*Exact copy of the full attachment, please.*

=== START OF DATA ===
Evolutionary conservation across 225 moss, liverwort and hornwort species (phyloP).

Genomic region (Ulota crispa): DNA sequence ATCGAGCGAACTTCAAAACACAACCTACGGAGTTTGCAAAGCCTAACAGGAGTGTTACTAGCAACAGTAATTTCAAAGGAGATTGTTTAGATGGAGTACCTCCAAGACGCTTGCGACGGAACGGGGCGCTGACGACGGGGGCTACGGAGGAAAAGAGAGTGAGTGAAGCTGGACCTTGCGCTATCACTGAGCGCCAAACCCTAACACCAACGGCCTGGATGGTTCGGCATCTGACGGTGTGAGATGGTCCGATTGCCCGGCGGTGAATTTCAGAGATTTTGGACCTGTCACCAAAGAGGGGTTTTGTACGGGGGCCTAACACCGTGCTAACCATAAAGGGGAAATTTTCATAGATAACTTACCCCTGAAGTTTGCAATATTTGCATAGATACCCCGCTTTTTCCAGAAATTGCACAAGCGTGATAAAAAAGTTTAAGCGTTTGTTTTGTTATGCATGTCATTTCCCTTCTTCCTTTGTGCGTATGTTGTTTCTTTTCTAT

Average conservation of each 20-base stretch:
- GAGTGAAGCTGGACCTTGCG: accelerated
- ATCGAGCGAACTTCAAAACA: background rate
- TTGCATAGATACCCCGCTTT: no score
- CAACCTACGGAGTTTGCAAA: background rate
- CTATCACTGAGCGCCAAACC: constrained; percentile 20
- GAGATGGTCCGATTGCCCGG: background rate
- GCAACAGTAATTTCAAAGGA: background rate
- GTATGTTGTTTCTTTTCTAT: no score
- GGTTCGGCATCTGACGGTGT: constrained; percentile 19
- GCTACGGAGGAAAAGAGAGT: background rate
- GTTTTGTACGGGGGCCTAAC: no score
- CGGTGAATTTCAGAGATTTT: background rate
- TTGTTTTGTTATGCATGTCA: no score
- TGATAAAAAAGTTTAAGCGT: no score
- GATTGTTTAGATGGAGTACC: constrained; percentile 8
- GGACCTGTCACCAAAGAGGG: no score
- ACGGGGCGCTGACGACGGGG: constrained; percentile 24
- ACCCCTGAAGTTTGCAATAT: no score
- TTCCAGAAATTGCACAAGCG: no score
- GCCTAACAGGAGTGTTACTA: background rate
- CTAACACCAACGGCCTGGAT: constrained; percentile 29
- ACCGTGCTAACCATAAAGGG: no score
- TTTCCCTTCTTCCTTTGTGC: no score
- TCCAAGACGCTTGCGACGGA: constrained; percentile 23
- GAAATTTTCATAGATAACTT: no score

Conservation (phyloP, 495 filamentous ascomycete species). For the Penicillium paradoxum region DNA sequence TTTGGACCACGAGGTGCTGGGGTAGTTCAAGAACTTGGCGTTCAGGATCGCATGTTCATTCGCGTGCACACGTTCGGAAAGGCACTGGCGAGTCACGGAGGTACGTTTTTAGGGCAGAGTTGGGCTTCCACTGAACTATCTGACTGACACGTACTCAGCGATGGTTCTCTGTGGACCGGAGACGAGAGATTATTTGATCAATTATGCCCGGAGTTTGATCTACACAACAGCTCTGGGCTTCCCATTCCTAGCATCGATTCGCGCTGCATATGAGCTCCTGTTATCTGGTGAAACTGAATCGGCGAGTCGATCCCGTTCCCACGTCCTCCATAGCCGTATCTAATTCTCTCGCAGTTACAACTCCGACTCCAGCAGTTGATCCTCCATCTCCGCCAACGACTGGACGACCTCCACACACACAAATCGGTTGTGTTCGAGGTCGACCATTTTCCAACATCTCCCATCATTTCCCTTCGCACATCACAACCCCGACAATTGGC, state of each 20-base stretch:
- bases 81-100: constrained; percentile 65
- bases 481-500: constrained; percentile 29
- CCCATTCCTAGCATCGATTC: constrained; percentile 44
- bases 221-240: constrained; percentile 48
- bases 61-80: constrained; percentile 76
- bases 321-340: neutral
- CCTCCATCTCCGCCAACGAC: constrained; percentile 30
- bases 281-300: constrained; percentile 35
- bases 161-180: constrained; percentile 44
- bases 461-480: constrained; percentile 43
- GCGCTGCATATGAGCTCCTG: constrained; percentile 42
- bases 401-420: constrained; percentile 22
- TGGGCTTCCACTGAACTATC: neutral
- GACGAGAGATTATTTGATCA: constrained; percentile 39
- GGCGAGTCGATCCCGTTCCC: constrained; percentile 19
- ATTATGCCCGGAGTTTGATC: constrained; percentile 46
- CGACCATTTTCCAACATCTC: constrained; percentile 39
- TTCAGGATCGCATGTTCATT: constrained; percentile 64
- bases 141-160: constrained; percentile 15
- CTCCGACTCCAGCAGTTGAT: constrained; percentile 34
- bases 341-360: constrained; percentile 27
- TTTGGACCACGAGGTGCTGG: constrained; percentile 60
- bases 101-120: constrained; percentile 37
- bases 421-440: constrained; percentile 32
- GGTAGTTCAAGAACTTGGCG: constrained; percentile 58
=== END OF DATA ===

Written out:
Evolutionary conservation across 225 moss, liverwort and hornwort species (phyloP).

Genomic region (Ulota crispa): DNA sequence ATCGAGCGAACTTCAAAACACAACCTACGGAGTTTGCAAAGCCTAACAGGAGTGTTACTAGCAACAGTAATTTCAAAGGAGATTGTTTAGATGGAGTACCTCCAAGACGCTTGCGACGGAACGGGGCGCTGACGACGGGGGCTACGGAGGAAAAGAGAGTGAGTGAAGCTGGACCTTGCGCTATCACTGAGCGCCAAACCCTAACACCAACGGCCTGGATGGTTCGGCATCTGACGGTGTGAGATGGTCCGATTGCCCGGCGGTGAATTTCAGAGATTTTGGACCTGTCACCAAAGAGGGGTTTTGTACGGGGGCCTAACACCGTGCTAACCATAAAGGGGAAATTTTCATAGATAACTTACCCCTGAAGTTTGCAATATTTGCATAGATACCCCGCTTTTTCCAGAAATTGCACAAGCGTGATAAAAAAGTTTAAGCGTTTGTTTTGTTATGCATGTCATTTCCCTTCTTCCTTTGTGCGTATGTTGTTTCTTTTCTAT

Average conservation of each 20-base stretch:
- GAGTGAAGCTGGACCTTGCG: accelerated
- ATCGAGCGAACTTCAAAACA: background rate
- TTGCATAGATACCCCGCTTT: no score
- CAACCTACGGAGTTTGCAAA: background rate
- CTATCACTGAGCGCCAAACC: constrained; percentile 20
- GAGATGGTCCGATTGCCCGG: background rate
- GCAACAGTAATTTCAAAGGA: background rate
- GTATGTTGTTTCTTTTCTAT: no score
- GGTTCGGCATCTGACGGTGT: constrained; percentile 19
- GCTACGGAGGAAAAGAGAGT: background rate
- GTTTTGTACGGGGGCCTAAC: no score
- CGGTGAATTTCAGAGATTTT: background rate
- TTGTTTTGTTATGCATGTCA: no score
- TGATAAAAAAGTTTAAGCGT: no score
- GATTGTTTAGATGGAGTACC: constrained; percentile 8
- GGACCTGTCACCAAAGAGGG: no score
- ACGGGGCGCTGACGACGGGG: constrained; percentile 24
- ACCCCTGAAGTTTGCAATAT: no score
- TTCCAGAAATTGCACAAGCG: no score
- GCCTAACAGGAGTGTTACTA: background rate
- CTAACACCAACGGCCTGGAT: constrained; percentile 29
- ACCGTGCTAACCATAAAGGG: no score
- TTTCCCTTCTTCCTTTGTGC: no score
- TCCAAGACGCTTGCGACGGA: constrained; percentile 23
- GAAATTTTCATAGATAACTT: no score

Conservation (phyloP, 495 filamentous ascomycete species). For the Penicillium paradoxum region DNA sequence TTTGGACCACGAGGTGCTGGGGTAGTTCAAGAACTTGGCGTTCAGGATCGCATGTTCATTCGCGTGCACACGTTCGGAAAGGCACTGGCGAGTCACGGAGGTACGTTTTTAGGGCAGAGTTGGGCTTCCACTGAACTATCTGACTGACACGTACTCAGCGATGGTTCTCTGTGGACCGGAGACGAGAGATTATTTGATCAATTATGCCCGGAGTTTGATCTACACAACAGCTCTGGGCTTCCCATTCCTAGCATCGATTCGCGCTGCATATGAGCTCCTGTTATCTGGTGAAACTGAATCGGCGAGTCGATCCCGTTCCCACGTCCTCCATAGCCGTATCTAATTCTCTCGCAGTTACAACTCCGACTCCAGCAGTTGATCCTCCATCTCCGCCAACGACTGGACGACCTCCACACACACAAATCGGTTGTGTTCGAGGTCGACCATTTTCCAACATCTCCCATCATTTCCCTTCGCACATCACAACCCCGACAATTGGC, state of each 20-base stretch:
- bases 81-100: constrained; percentile 65
- bases 481-500: constrained; percentile 29
- CCCATTCCTAGCATCGATTC: constrained; percentile 44
- bases 221-240: constrained; percentile 48
- bases 61-80: constrained; percentile 76
- bases 321-340: neutral
- CCTCCATCTCCGCCAACGAC: constrained; percentile 30
- bases 281-300: constrained; percentile 35
- bases 161-180: constrained; percentile 44
- bases 461-480: constrained; percentile 43
- GCGCTGCATATGAGCTCCTG: constrained; percentile 42
- bases 401-420: constrained; percentile 22
- TGGGCTTCCACTGAACTATC: neutral
- GACGAGAGATTATTTGATCA: constrained; percentile 39
- GGCGAGTCGATCCCGTTCCC: constrained; percentile 19
- ATTATGCCCGGAGTTTGATC: constrained; percentile 46
- CGACCATTTTCCAACATCTC: constrained; percentile 39
- TTCAGGATCGCATGTTCATT: constrained; percentile 64
- bases 141-160: constrained; percentile 15
- CTCCGACTCCAGCAGTTGAT: constrained; percentile 34
- bases 341-360: constrained; percentile 27
- TTTGGACCACGAGGTGCTGG: constrained; percentile 60
- bases 101-120: constrained; percentile 37
- bases 421-440: constrained; percentile 32
- GGTAGTTCAAGAACTTGGCG: constrained; percentile 58